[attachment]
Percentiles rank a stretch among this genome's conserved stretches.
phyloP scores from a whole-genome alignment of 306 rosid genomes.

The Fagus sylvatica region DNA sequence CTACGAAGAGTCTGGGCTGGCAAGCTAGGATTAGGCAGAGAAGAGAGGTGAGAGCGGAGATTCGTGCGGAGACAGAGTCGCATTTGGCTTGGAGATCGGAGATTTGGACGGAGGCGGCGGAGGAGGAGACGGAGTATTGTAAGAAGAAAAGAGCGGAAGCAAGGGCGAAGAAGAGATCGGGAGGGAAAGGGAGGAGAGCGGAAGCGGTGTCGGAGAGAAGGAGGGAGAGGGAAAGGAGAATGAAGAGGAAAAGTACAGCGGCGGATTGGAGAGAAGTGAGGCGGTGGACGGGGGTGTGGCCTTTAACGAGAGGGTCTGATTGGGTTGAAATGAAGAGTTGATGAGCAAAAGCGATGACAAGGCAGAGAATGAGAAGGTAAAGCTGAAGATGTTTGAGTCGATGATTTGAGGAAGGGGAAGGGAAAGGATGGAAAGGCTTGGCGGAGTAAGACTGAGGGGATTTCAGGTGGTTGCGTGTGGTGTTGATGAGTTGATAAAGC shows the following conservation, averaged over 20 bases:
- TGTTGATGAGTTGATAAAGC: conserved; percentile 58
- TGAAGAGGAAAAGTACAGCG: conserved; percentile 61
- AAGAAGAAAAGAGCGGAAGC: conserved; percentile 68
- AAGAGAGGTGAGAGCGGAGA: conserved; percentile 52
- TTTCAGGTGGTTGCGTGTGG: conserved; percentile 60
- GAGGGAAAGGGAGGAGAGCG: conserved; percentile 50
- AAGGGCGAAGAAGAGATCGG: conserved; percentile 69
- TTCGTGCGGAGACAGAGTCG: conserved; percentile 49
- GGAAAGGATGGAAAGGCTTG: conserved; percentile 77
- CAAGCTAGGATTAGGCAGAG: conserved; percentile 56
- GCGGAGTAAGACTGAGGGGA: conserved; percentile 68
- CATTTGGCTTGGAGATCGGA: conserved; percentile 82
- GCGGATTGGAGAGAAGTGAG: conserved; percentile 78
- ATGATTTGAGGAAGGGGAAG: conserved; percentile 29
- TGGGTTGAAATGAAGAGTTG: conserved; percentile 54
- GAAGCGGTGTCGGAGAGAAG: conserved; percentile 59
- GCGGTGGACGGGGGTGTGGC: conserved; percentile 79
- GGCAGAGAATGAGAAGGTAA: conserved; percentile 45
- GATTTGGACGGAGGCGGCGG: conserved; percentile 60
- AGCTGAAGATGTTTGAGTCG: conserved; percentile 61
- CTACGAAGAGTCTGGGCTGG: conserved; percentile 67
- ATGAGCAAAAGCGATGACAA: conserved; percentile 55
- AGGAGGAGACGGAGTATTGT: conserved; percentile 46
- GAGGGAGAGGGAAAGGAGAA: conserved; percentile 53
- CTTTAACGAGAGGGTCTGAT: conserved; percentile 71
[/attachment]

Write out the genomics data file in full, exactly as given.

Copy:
Percentiles rank a stretch among this genome's conserved stretches.
phyloP scores from a whole-genome alignment of 306 rosid genomes.

The Fagus sylvatica region DNA sequence CTACGAAGAGTCTGGGCTGGCAAGCTAGGATTAGGCAGAGAAGAGAGGTGAGAGCGGAGATTCGTGCGGAGACAGAGTCGCATTTGGCTTGGAGATCGGAGATTTGGACGGAGGCGGCGGAGGAGGAGACGGAGTATTGTAAGAAGAAAAGAGCGGAAGCAAGGGCGAAGAAGAGATCGGGAGGGAAAGGGAGGAGAGCGGAAGCGGTGTCGGAGAGAAGGAGGGAGAGGGAAAGGAGAATGAAGAGGAAAAGTACAGCGGCGGATTGGAGAGAAGTGAGGCGGTGGACGGGGGTGTGGCCTTTAACGAGAGGGTCTGATTGGGTTGAAATGAAGAGTTGATGAGCAAAAGCGATGACAAGGCAGAGAATGAGAAGGTAAAGCTGAAGATGTTTGAGTCGATGATTTGAGGAAGGGGAAGGGAAAGGATGGAAAGGCTTGGCGGAGTAAGACTGAGGGGATTTCAGGTGGTTGCGTGTGGTGTTGATGAGTTGATAAAGC shows the following conservation, averaged over 20 bases:
- TGTTGATGAGTTGATAAAGC: conserved; percentile 58
- TGAAGAGGAAAAGTACAGCG: conserved; percentile 61
- AAGAAGAAAAGAGCGGAAGC: conserved; percentile 68
- AAGAGAGGTGAGAGCGGAGA: conserved; percentile 52
- TTTCAGGTGGTTGCGTGTGG: conserved; percentile 60
- GAGGGAAAGGGAGGAGAGCG: conserved; percentile 50
- AAGGGCGAAGAAGAGATCGG: conserved; percentile 69
- TTCGTGCGGAGACAGAGTCG: conserved; percentile 49
- GGAAAGGATGGAAAGGCTTG: conserved; percentile 77
- CAAGCTAGGATTAGGCAGAG: conserved; percentile 56
- GCGGAGTAAGACTGAGGGGA: conserved; percentile 68
- CATTTGGCTTGGAGATCGGA: conserved; percentile 82
- GCGGATTGGAGAGAAGTGAG: conserved; percentile 78
- ATGATTTGAGGAAGGGGAAG: conserved; percentile 29
- TGGGTTGAAATGAAGAGTTG: conserved; percentile 54
- GAAGCGGTGTCGGAGAGAAG: conserved; percentile 59
- GCGGTGGACGGGGGTGTGGC: conserved; percentile 79
- GGCAGAGAATGAGAAGGTAA: conserved; percentile 45
- GATTTGGACGGAGGCGGCGG: conserved; percentile 60
- AGCTGAAGATGTTTGAGTCG: conserved; percentile 61
- CTACGAAGAGTCTGGGCTGG: conserved; percentile 67
- ATGAGCAAAAGCGATGACAA: conserved; percentile 55
- AGGAGGAGACGGAGTATTGT: conserved; percentile 46
- GAGGGAGAGGGAAAGGAGAA: conserved; percentile 53
- CTTTAACGAGAGGGTCTGAT: conserved; percentile 71